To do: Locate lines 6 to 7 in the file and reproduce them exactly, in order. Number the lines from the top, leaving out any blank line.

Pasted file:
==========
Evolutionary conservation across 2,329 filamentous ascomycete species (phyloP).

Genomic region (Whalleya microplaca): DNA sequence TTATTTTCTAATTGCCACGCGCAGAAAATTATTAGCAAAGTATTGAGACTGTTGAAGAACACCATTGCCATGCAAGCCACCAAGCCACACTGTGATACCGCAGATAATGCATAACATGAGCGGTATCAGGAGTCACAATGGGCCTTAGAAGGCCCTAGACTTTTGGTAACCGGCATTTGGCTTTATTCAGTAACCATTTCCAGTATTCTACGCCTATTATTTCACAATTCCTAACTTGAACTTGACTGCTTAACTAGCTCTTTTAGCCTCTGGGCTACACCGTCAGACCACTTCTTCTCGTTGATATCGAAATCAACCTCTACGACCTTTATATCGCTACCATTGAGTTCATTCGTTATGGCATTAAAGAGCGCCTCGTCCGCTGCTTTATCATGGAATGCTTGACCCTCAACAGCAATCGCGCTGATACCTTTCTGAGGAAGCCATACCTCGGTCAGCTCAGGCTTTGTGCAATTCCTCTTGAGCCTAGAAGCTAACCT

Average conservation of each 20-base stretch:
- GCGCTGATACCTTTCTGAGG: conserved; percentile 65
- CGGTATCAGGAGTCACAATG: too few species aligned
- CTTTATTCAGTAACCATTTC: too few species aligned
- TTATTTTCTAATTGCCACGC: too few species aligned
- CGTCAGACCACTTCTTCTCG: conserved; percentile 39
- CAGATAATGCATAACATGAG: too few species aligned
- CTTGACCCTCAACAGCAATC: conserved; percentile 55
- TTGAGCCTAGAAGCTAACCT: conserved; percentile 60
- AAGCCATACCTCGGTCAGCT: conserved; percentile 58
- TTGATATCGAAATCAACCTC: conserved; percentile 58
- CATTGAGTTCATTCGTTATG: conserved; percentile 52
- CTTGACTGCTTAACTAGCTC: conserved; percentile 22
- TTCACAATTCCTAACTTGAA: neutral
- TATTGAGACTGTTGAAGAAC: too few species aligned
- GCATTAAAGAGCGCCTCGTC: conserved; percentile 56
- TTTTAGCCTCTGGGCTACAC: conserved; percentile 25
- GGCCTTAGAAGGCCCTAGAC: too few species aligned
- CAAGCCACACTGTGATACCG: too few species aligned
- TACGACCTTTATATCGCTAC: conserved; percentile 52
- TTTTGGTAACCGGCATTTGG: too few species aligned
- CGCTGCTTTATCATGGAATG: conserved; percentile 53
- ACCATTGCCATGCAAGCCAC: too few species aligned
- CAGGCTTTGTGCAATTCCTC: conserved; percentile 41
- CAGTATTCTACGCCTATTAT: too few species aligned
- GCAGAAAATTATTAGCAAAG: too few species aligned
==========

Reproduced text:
- CTTTATTCAGTAACCATTTC: too few species aligned
- TTATTTTCTAATTGCCACGC: too few species aligned